Home Feature Mammoth meatballs cultivated by an Australian cultured meat company

Mammoth meatballs cultivated by an Australian cultured meat company

by Sofia Navarro
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You don’t need to kill any kind of animal to grow this meat in labs, explained Tim Noakesmith, founder of Australian startup Vow.

A mammoth meatball has been created by a cultivated meat company, resurrecting the flesh of the long-extinct animals.

The project aims to demonstrate the potential of meat grown from cells, without the slaughter of animals, and to highlight the link between large-scale livestock production and the destruction of wildlife and the climate crisis.

The mammoth meatball was produced by Vow, an Australian company, which is taking a different approach to cultured meat.

There are scores of companies working on replacements for conventional meat, such as chickenpork and beef. But Vow is aiming to mix and match cells from unconventional species to create new kinds of meat.

Want to try some grilled mammoth meat?

An Australian company has unveiled a meatball made from lab-grown meat using the genetic sequence of the extinct pachyderm, saying it was made to fuel public debate.

Cultured meat is made from animal cells. It is not necessary to kill cattle for its production, so activists say it is better, not only for the animal, but also for the environment.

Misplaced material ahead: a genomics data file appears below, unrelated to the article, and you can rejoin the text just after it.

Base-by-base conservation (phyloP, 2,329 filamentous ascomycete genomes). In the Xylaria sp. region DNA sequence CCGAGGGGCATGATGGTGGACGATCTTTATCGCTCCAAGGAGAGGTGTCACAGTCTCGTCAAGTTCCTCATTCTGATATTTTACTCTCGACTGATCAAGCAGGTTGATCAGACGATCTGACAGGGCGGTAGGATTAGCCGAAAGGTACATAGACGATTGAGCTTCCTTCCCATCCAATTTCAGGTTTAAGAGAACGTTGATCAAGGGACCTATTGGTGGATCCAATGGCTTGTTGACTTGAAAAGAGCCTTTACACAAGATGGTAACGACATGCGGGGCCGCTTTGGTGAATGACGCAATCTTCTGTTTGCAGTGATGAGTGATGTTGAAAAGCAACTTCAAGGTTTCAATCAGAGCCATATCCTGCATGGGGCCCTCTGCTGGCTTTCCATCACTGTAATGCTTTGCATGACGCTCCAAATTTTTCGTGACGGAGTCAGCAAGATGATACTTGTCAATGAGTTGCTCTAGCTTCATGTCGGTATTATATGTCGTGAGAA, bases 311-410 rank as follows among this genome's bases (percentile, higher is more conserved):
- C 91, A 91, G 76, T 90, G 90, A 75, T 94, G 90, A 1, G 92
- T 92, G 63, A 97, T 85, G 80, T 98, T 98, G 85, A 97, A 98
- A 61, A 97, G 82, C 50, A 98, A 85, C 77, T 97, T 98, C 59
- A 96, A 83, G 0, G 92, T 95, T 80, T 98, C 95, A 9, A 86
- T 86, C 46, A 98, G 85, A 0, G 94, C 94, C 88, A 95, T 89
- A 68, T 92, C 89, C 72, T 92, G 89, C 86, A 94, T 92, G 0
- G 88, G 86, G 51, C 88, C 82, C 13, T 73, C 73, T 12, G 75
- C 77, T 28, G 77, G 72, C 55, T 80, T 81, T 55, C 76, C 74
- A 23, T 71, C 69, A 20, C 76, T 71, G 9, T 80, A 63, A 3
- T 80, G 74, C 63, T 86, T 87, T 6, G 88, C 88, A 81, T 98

How is mammoth meat created?

Vow used publicly available genetic information from the mammoth; he filled in the missing parts with genetic data from its closest living relative (the African elephant), and inserted all of this into a sheep cell, Noakesmith explained.

Under the right conditions in a laboratory, the cells multiplied until they reached enough numbers to make the meatball.

Today, more than 100 companies around the world are working on cultured meat products, many of them startups like Vow.

Experts point out that if this technology is adopted on a large scale, it could greatly reduce the environmental impact of meat production in the future. Millions of hectares are currently used for agriculture and livestock throughout the world.

The bad: many do ‘ugly’ to cultivated meat

But don’t expect this meat to be on your plate any time soon. So far, Singapore is the only country in the world that has approved meat grown for human consumption. Vow hopes that in the coming months it will be able to sell its first product in that nation: cultured Japanese quail meat.

The Mammoth Meatball is a one-time thing and has not been tested, even by its creators, and is not scheduled to go into commercial production. Instead, it was pitched as a protein source that will spark the debate about the future of meat.

“We wanted to get people excited about the possibility that the future of food is different than it used to be. That there are things that are unique and better than the meats that we are consuming right now out of necessity, and we thought that the mammoth would be a good place to start this conversation and get people excited about this new future,” Noakesmith told The Associated Press. .

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